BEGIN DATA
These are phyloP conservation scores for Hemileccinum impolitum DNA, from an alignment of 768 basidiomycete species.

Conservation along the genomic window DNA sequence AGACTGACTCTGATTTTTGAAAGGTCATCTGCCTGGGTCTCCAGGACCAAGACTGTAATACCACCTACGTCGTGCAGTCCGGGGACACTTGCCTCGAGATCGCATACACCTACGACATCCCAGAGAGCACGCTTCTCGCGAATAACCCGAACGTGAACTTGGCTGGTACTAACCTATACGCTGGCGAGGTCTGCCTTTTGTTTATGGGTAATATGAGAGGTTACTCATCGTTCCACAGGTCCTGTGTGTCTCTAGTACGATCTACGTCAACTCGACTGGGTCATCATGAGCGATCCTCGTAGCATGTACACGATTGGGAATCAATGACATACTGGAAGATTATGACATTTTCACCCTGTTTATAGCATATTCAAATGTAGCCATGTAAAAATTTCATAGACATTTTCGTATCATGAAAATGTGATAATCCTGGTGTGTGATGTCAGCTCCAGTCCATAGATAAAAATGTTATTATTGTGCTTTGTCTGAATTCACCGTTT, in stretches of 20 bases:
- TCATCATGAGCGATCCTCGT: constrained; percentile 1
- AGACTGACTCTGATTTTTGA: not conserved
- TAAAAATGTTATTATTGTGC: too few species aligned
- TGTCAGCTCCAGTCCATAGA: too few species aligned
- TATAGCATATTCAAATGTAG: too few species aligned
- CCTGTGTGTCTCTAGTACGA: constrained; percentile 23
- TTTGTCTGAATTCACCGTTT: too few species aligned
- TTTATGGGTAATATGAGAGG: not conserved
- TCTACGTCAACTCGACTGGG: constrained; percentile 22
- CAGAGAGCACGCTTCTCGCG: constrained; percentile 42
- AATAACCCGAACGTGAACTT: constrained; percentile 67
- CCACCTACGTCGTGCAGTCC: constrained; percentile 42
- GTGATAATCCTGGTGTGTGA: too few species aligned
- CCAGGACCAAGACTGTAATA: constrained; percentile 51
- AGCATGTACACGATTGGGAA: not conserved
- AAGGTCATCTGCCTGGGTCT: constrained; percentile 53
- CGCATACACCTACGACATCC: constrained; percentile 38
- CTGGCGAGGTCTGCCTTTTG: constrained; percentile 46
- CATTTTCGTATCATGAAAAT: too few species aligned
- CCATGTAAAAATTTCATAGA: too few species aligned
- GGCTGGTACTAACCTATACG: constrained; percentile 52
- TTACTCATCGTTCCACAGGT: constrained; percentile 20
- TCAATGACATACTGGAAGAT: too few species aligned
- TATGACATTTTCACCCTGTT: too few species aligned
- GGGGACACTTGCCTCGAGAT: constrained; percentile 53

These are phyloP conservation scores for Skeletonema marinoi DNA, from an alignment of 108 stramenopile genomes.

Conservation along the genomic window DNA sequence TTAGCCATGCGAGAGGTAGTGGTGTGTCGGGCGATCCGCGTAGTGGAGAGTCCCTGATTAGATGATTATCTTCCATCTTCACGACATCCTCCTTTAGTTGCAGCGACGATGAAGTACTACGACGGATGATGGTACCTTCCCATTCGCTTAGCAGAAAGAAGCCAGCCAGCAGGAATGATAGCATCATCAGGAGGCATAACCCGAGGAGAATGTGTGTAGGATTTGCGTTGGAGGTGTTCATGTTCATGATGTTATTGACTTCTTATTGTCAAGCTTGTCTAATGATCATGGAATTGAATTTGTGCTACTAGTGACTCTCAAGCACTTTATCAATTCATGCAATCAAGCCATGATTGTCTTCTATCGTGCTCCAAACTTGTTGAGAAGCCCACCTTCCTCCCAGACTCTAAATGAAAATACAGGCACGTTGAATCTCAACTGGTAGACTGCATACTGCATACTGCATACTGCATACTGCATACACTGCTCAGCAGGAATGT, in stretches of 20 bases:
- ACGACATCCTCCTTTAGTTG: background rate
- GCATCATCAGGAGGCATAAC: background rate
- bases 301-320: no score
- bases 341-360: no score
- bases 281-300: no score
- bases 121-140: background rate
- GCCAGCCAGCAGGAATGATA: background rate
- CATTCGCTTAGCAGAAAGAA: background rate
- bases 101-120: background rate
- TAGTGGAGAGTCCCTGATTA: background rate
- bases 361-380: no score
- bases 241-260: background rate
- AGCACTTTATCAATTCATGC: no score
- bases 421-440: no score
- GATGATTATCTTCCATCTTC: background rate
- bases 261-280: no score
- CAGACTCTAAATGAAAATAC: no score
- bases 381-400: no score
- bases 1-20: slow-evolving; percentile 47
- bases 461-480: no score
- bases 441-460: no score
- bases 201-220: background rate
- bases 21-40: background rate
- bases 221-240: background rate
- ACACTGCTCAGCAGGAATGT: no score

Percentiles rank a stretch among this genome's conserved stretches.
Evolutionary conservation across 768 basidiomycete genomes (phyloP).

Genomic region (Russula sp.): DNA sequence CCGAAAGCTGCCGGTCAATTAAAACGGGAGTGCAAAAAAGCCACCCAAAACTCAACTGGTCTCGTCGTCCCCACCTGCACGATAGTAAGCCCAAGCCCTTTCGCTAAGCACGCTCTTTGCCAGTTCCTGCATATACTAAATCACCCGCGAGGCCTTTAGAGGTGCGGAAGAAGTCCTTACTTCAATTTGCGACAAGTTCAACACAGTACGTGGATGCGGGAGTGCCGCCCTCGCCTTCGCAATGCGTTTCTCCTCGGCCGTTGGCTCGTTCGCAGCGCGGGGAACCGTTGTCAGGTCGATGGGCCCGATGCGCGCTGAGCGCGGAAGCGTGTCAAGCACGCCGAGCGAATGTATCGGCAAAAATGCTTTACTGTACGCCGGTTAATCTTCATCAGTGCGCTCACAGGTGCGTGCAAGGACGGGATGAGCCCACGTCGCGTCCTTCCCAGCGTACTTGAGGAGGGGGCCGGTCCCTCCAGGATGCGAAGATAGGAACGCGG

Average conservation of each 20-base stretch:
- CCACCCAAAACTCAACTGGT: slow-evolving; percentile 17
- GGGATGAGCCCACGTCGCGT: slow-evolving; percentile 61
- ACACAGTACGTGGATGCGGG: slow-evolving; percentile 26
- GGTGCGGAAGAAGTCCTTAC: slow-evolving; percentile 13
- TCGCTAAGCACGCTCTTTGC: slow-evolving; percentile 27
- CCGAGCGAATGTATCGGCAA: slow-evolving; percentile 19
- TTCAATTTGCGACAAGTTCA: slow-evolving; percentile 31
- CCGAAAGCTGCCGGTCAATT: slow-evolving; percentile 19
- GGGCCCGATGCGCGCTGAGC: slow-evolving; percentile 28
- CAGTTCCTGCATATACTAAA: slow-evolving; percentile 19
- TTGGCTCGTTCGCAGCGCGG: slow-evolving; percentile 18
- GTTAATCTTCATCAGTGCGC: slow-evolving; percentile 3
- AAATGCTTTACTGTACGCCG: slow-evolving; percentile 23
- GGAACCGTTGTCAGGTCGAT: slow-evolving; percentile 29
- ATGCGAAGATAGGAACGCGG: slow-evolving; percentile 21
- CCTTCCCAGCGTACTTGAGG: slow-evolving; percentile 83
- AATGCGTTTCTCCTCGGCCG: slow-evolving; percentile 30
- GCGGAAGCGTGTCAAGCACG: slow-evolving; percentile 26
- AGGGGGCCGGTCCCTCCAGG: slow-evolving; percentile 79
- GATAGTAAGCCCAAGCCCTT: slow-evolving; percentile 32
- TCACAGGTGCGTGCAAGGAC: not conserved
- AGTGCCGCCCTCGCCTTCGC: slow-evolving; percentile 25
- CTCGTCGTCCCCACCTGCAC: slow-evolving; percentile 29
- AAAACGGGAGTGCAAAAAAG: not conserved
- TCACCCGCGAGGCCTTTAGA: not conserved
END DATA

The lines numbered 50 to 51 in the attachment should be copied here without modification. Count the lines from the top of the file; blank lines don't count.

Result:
- bases 441-460: no score
- bases 201-220: background rate